Michael Blagg was ordered held without bail Monday before a second murder trial in his wife's death.
"I recognize that this conclusion is at odds with the statement I made at a previous hearing," Mesa County Chief Judge David Bottger wrote in a ruling he issued on Monday. "At that time, I had not done any research to learn precisely what 'proof evident or presumption great' means in Colorado. Based on the words themselves, I thought that this standard required something even more than proof beyond a reasonable doubt. Obviously, I was wrong."
In conclusion, Bottger said District Attorney Pete Hautzinger demonstrated "a fair likelihood that defendant is in danger of a jury verdict of first degree murder," reciting language in a 1975 Colorado Supreme Court decision.
Hautzinger raised the same case during bond arguments on April 13. Bottger said the New Jersey Supreme Court went further in a 1983 ruling, finding "requisite danger (of conviction) exists when the trial court concludes the circumstances, if believed by the jury, could reasonably support a finding of that degree of murder."
"Even entirely circumstantial evidence may satisfy this standard," Bottger wrote in his order. "Here there is no direct evidence directly connecting defendant to his wife's death. He has not confessed, although the People contend that he came close to once, during law enforcement's final interview/interrogation on Feb. 5, 2002. No eyewitnesses to the homicide have come forward and there is no physical evidence directly linking him to this homicide."
"There is, however, substantial circumstantial evidence pointing to the defendant," the judge wrote.
Blagg, 52, was free on a $500,000 cash or surety bond before he was convicted in April 2004 of first-degree murder, abuse of a corpse and theft following a six-week trial in connection with the November 2001 death of his wife, Jennifer, at the family's Redlands home. Blagg was sentenced to life in prison without the possibility of parole.
The judge last June ordered a new trial after finding misconduct by one jury panel member, Marilyn Charlesworth.
Bottger on Sept. 4, 2014, set bond in the case at $500,000 cash or surety, but that decision was stayed by the Colorado Supreme Court at the request of Hautzinger, who asked justices to review the decision.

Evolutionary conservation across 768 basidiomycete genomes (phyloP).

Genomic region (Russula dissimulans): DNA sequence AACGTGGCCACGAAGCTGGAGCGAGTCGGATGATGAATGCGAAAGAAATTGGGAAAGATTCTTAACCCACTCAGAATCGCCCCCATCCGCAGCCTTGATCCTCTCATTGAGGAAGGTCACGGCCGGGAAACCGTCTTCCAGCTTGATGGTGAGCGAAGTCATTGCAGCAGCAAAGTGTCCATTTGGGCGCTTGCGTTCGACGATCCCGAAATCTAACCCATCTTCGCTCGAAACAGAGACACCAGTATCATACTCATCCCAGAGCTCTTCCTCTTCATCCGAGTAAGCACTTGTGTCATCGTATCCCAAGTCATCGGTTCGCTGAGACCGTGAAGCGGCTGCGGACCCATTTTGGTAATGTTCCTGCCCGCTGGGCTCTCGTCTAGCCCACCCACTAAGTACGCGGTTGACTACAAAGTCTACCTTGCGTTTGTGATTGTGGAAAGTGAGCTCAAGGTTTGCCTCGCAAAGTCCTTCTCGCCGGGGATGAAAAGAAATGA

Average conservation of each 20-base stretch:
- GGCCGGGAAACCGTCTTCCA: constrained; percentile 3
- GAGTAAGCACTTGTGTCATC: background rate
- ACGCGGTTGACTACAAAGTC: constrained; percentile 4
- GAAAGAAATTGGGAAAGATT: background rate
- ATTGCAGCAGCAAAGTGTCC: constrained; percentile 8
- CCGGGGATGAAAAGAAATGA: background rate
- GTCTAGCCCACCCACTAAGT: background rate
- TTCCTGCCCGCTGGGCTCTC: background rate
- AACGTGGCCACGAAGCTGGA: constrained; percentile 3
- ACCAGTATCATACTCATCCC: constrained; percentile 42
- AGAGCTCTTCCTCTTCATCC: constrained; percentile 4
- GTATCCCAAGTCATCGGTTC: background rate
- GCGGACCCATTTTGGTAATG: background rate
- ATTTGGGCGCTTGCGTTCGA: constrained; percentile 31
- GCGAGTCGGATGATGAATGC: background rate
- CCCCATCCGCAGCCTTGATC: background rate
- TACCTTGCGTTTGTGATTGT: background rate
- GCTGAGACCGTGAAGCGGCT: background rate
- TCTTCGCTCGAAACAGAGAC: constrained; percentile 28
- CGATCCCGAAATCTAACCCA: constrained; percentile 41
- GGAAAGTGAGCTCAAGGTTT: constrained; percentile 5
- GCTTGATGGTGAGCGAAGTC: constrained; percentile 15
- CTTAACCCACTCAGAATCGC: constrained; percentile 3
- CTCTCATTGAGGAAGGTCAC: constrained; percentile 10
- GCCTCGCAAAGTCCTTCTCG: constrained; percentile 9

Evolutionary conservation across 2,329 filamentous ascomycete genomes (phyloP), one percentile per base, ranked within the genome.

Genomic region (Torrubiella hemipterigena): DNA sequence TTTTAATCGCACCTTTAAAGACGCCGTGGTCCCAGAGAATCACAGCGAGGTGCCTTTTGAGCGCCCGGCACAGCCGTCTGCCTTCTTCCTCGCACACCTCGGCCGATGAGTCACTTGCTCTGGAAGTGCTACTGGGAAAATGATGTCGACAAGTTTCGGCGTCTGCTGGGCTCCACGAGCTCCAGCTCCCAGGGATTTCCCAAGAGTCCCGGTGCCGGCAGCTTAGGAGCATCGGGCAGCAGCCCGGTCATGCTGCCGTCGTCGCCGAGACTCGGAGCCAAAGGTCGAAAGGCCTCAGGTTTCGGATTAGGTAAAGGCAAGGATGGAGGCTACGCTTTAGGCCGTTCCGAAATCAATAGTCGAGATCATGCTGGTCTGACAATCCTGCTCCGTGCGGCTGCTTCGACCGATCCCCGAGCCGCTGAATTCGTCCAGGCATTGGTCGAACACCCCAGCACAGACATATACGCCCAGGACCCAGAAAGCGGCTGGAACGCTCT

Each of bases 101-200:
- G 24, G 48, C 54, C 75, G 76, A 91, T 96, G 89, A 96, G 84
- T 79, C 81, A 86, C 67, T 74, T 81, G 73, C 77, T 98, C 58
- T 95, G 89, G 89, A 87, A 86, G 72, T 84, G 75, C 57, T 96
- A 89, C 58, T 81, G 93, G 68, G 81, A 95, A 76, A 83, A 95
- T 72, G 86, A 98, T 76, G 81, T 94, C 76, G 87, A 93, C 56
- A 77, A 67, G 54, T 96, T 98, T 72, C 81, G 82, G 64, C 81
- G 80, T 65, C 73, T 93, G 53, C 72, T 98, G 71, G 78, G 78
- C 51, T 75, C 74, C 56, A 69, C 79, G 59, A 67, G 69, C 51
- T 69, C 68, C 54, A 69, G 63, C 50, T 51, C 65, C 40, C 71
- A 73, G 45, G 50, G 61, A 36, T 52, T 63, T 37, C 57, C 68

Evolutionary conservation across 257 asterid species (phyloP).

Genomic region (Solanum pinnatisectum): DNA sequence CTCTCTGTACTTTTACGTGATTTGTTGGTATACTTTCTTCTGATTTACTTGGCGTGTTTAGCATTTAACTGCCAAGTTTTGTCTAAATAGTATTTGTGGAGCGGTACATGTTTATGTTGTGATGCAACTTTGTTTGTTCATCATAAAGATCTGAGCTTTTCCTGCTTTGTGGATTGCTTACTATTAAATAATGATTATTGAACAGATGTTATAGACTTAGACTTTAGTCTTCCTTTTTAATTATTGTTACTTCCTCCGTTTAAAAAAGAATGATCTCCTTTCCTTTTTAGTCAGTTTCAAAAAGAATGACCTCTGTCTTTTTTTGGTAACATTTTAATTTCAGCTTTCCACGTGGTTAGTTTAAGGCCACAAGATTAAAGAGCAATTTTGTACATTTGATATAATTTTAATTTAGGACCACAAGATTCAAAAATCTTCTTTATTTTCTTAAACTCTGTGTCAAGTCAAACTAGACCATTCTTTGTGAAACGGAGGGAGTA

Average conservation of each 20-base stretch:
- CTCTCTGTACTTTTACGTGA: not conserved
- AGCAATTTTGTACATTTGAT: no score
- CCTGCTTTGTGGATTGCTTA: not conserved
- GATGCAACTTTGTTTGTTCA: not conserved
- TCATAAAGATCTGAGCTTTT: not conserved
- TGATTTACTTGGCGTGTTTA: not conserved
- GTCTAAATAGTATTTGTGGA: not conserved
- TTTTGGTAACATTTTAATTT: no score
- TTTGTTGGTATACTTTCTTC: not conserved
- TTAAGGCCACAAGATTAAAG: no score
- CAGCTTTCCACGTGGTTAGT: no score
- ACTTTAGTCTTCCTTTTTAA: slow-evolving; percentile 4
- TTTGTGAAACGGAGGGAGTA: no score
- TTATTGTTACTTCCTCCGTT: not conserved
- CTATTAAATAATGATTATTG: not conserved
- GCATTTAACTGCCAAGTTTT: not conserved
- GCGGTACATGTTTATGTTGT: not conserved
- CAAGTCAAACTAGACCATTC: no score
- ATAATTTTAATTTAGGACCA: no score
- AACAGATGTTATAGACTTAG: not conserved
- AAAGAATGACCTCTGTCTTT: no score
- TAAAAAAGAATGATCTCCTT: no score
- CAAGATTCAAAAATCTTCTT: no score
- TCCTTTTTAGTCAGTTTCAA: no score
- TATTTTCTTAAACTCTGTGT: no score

The Supreme Court in January nullified Bottger's decision, finding the judge had erred by setting bond without first hearing from Jennifer Blagg's mother, Marilyn Conway, consistent with Colorado's Victim Rights Act.
In a first-of-its kind hearing in Mesa County since Hautzinger was elected in 2004, the district attorney presented a three-day summary of evidence April 13-15 in an effort to convince the judge to hold Blagg without bail before a second trial.
Colorado law says no-bond holds are allowed in capital cases if "proof is evident" and "presumption is great" that a defendant is guilty of crimes charged. Bottger had expressed doubt that evidence against Blagg rose to that level.
"Mr. Blagg and I are two of the people who went through the first trial ... My recollection (of evidence) would not support a conclusion of proof evident, presumption great, either, if I'm asked to decide," Bottger said during a Sept. 4, 2014, hearing in the case.
Monday's order from the judge had a footnote.
"In my defense, courts in at least one other state have held that something more than proof beyond a reasonable doubt is required (for no-bond hold)," the order said, pointing to a 1995 Florida decision.
Hautzinger on Monday praised Bottger for "keeping an open mind."
"I'm gratified Judge Bottger took the time to read the same cases we raised," the district attorney said.
Blagg's retrial is expect to be scheduled during his next hearing on June 15.